Rural broadband in the slow lane

Farmer with tractor and laptop computer

Farmer with tractor and laptop computer - Credit: Getty Images/Creatas RF

APRIL 18, 2014: Smallholders increasingly rely on the internet, but many people in rural areas have slow or non-existent broadband. Jules Moore investigates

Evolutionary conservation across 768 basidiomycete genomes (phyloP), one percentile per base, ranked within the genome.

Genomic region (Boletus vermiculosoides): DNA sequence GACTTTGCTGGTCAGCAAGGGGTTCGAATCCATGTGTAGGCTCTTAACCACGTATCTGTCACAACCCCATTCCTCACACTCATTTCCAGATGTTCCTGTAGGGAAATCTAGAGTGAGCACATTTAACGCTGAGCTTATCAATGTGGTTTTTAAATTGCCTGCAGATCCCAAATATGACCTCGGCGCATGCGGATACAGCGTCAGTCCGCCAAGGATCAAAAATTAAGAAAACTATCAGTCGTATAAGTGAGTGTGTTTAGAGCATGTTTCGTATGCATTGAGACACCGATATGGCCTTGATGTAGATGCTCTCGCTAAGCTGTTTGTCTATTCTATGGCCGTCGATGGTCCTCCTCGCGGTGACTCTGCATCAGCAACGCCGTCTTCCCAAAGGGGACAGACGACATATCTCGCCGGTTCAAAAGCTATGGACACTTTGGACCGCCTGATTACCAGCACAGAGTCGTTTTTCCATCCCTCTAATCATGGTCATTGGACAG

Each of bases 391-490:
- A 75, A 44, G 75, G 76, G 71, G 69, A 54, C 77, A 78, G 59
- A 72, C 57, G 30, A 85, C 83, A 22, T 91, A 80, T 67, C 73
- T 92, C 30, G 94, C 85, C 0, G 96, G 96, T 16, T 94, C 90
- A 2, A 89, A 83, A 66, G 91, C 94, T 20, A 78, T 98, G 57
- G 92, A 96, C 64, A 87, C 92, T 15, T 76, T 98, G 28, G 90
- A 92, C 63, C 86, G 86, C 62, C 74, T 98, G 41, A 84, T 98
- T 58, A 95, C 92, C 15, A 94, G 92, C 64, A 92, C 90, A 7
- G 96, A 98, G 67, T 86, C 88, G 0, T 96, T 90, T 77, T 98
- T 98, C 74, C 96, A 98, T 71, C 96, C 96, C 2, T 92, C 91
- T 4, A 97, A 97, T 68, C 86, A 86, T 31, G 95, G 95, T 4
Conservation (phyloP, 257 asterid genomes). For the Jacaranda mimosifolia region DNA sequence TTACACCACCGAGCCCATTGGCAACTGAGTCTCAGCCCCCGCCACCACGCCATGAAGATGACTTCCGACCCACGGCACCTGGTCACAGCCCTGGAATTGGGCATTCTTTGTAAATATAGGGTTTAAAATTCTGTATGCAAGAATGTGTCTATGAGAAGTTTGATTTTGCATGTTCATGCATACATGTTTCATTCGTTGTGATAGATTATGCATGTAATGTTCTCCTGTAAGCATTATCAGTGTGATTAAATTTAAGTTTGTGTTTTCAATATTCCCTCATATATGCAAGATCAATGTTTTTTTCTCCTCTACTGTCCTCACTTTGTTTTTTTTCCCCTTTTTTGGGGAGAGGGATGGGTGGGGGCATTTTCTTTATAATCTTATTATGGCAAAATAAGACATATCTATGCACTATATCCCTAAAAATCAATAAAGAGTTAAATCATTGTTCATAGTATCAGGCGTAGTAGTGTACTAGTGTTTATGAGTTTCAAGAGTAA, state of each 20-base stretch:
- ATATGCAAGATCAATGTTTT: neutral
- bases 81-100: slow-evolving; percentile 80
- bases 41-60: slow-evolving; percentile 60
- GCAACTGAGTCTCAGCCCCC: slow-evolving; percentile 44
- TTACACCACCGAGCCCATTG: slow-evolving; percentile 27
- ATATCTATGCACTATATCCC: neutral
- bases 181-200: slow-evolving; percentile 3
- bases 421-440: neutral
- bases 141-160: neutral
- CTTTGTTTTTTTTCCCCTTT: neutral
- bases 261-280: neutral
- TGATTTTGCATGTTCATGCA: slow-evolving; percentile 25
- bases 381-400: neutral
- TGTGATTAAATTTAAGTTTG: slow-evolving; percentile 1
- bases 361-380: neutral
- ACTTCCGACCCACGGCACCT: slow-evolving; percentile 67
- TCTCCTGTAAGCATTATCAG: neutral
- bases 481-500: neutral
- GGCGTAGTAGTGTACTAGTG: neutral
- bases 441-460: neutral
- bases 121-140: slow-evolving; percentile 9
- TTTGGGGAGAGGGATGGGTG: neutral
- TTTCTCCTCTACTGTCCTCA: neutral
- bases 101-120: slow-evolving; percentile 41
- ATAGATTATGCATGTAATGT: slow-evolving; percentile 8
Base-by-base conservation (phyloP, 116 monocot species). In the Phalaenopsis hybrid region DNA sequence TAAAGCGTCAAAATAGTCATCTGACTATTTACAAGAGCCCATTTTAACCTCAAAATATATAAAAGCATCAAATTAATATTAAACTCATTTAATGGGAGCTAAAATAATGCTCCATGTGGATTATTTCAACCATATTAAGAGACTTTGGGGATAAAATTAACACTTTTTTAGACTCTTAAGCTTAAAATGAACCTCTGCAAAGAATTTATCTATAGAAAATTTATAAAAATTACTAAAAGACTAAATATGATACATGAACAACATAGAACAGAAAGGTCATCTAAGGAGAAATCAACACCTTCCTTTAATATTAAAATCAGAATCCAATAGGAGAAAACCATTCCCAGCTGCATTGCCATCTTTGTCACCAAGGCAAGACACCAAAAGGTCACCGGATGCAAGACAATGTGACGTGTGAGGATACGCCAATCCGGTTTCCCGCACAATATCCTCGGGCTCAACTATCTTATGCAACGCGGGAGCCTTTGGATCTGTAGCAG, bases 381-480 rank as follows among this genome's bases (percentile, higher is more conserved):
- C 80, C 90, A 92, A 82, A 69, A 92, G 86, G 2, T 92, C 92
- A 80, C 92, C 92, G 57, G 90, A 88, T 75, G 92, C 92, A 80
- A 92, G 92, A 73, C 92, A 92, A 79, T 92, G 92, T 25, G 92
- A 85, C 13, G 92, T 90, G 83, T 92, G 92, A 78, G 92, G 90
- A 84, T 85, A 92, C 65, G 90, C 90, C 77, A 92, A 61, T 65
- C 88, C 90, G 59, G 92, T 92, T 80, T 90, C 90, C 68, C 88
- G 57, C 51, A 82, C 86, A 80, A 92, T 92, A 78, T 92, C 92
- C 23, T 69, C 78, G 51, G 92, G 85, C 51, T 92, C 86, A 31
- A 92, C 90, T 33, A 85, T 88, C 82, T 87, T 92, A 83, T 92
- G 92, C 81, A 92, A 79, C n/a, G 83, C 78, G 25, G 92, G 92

Smallholders increasingly rely on the internet, but many people in rural areas have slow or non-existent broadband. Jules Moore investigatesThe influence of the internet on all our lives appears to be an unstoppable and growing force; smallholders are no exception. With land, feed, fuel and other essentials costing more to buy, making a smallholding pay its way is not easy and using the internet is an increasingly valuable way of reaching out to customers. Yet government statistics from 2010 show that as many as 23% of rural households have little or no broadband (with slow broadband being defined as under 2Mbps (megabits per second) rising to 47% of the most isolated dwellings. With some 10 million people living in areas defined by the Government as ‘rural’, that is a lot of people getting left behind in this digital age. The Government had pledged ‘to ensure fast and reliable access is available in all rural communities as part of our commitment to have the best broadband network in Europe by 2015’ and promised that all households would have minimum broadband speeds of 2 Mbps. However, this has now been moved to a pledge to give superfast broadband to 95% of households (which equates to much less than 95% of the country by acreage) by 2017 with no mention of the minimum coverage of 2Mbps. Our house is 1.8 miles from the nearest roadside cabinet, which effectively rules out ‘superfast’ or ‘fibre optic’ broadband. (We have tried, twice). Our download speed is usually just under 2Mbps, which is a lot better than many rural areas, though it is anything but reliable or consistent. We don’t live in a completely rural backwater either – the edge of Bristol is less than seven miles away and we are minutes from the market towns of Thornbury and Chepstow. We are hardly in the middle of Dartmoor! As websites get ever bigger, they become slower to download and, without superfast broadband, a lot of us are just getting left behind. I find the internet to be a valuable research resource and finding information takes minutes where it would have taken days. I couldn’t have written this article without it and I certainly can’t run my business without it – I can’t remember the last time I had a booking through the post. I advertise my livestock online and find other breeders the same way. The internet is here to stay and very useful. So is there anything you can do? * Read more about Jules's suggested solutions in our March issue, on sale now: